Melamine-tainted drinks emerge again in China: report

November 22, 2010

Authorities in central China are searching for a batch of dairy products containing high levels of melamine, the chemical that killed six babies and sickened 300,000 others in 2008, state media said Monday.

The government in Hubei province's Xiangfan city has asked all local businesses to look for 50 packages of a corn-flavoured dairy drink, the official China Daily newspaper reported.

Tests showed the melamine levels in the drinks were high, suggesting that the chemical -- which is normally used in making plastics -- was deliberately added during the production process, the report said.

It was not clear how many individual drinks were in one package.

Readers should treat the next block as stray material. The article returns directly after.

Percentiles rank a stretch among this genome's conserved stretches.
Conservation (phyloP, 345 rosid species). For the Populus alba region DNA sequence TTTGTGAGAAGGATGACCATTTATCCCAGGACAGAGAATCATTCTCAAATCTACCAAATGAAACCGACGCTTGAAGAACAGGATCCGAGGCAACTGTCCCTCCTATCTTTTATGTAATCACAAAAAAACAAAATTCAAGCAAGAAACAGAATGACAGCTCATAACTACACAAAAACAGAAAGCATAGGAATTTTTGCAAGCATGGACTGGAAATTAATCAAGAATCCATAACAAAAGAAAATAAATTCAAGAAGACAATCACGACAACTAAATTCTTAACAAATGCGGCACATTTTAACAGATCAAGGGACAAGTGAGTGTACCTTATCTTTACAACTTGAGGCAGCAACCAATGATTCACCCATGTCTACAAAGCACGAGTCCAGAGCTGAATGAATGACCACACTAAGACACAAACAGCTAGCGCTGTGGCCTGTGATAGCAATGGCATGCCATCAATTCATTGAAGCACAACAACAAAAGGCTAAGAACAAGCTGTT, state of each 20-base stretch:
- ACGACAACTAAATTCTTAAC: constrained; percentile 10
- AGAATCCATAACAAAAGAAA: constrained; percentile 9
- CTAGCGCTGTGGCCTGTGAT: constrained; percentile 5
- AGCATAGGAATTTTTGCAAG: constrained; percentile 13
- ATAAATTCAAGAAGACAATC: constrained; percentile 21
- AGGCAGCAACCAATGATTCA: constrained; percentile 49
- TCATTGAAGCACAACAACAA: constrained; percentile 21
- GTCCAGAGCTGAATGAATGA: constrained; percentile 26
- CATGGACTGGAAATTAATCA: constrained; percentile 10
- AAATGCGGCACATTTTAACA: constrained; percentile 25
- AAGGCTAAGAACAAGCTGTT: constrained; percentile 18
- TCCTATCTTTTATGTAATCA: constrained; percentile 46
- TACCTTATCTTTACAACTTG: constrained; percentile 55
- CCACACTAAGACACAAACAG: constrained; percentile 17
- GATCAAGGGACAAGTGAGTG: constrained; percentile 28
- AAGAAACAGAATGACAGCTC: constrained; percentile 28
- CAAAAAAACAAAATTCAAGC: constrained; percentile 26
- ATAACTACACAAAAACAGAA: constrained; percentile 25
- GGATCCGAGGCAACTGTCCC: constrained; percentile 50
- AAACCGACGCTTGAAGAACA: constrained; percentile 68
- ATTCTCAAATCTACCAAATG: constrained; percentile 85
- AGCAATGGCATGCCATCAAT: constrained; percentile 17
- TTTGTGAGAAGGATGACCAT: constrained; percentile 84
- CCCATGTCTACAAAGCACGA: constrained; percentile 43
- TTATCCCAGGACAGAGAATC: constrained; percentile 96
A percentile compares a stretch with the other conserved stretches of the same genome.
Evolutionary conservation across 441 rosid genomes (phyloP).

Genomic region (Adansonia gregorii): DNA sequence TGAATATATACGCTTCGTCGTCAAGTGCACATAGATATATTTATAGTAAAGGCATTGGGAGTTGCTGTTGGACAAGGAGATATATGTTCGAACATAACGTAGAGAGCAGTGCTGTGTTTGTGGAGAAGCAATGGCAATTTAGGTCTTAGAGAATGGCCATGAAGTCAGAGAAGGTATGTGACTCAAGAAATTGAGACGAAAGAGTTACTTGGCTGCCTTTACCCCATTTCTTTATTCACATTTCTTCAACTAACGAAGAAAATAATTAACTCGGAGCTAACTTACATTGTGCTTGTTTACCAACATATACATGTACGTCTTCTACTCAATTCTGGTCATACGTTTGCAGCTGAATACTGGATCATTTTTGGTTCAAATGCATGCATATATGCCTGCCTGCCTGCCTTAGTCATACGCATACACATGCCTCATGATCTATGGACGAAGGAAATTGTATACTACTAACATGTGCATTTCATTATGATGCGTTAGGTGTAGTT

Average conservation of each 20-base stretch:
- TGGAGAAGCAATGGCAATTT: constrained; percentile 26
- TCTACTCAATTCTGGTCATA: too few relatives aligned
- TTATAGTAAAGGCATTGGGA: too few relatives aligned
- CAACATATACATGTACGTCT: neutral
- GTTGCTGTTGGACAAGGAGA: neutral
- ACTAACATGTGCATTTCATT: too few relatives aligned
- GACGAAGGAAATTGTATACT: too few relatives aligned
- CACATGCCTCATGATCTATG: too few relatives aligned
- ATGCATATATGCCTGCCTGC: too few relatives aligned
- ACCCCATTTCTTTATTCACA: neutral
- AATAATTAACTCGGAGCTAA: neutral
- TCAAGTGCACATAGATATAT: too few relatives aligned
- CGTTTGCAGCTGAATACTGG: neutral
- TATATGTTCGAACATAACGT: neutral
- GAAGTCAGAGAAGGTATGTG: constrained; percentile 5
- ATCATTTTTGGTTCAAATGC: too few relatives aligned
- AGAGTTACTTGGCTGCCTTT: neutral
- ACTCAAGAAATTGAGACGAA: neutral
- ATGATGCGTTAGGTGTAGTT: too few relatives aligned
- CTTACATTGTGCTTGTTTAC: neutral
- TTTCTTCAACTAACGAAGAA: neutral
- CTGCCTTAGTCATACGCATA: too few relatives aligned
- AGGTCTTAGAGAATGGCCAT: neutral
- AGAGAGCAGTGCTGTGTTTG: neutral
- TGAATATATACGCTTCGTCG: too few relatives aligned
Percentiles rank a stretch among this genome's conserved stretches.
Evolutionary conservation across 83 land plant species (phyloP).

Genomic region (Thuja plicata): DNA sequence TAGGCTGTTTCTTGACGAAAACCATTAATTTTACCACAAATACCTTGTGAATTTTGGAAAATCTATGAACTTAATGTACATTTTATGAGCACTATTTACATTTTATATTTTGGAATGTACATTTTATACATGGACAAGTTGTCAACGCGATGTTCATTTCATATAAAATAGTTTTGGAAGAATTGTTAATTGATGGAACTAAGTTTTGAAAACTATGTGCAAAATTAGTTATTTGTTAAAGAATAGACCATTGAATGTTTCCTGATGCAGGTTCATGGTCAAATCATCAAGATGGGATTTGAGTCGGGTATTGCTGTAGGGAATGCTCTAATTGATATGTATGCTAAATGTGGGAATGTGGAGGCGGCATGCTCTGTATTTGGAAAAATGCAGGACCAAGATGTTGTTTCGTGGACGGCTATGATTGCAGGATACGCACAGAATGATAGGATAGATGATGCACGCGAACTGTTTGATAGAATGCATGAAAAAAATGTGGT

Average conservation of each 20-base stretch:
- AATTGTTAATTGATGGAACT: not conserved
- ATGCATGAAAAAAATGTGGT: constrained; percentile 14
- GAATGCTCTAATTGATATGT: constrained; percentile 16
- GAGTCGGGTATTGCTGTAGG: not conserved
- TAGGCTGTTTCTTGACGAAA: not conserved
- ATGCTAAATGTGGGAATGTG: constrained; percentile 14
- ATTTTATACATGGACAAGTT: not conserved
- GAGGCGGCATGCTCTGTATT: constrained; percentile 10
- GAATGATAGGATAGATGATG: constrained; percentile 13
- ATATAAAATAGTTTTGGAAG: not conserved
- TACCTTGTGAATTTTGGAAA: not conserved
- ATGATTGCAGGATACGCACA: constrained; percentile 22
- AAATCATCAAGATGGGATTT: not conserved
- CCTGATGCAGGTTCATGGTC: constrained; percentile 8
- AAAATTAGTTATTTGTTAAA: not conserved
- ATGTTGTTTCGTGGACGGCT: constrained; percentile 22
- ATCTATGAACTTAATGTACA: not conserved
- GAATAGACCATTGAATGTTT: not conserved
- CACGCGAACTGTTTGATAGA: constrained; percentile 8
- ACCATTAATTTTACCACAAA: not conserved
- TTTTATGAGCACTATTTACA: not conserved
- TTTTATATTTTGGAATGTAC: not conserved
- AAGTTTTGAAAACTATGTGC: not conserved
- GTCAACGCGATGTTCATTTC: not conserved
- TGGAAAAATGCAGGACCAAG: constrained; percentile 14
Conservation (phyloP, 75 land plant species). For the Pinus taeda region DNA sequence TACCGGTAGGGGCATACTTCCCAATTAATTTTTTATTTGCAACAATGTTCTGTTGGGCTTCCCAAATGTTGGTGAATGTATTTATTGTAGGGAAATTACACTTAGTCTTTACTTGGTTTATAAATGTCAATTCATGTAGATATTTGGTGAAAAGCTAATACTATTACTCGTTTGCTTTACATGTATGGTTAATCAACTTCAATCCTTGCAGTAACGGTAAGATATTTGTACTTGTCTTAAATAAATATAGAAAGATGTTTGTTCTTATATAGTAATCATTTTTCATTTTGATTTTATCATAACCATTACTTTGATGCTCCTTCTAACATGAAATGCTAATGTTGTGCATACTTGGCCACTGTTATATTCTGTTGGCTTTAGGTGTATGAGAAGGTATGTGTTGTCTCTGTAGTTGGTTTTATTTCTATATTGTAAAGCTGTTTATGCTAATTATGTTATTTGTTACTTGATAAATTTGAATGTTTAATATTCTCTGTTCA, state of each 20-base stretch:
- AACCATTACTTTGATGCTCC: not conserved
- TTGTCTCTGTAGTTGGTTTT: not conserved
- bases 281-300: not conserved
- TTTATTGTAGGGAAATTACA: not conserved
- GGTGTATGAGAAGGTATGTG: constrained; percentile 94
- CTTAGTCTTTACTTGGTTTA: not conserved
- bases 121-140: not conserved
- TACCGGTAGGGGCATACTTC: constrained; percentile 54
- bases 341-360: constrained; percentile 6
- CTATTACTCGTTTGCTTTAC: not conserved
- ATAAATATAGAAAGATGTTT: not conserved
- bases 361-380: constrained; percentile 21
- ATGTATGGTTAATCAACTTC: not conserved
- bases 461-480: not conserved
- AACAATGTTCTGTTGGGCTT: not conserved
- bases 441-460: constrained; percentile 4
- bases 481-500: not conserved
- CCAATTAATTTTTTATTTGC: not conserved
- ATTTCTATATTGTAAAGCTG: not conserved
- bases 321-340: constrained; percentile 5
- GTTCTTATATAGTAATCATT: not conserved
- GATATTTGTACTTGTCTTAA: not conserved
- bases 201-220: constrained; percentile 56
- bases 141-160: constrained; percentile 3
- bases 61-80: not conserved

The report said the company that made the drinks being sought in Hubei had bought as a raw material from a supplier in another province without knowing it was tainted with melamine.

China's was rocked in 2008 by revelations that melamine was added to powdered milk to make it appear higher in protein content, sickening babies and causing worldwide recalls of products containing Chinese dairy.

The government said at the time it had destroyed all tainted milk powder and gave the all-clear, but reports of melamine-laced products have regularly re-emerged since then.

In July, authorities in said they found 25,000 tonnes of milk powder tainted with earlier this year.

Earlier this month authorities in Beijing sentenced the father of one of the children sickened in 2008 to two and a half years in prison.

Zhao Lianhai was jailed for seeking to cause "public disturbances" after he campaigned for compensation for victims of the scandal.

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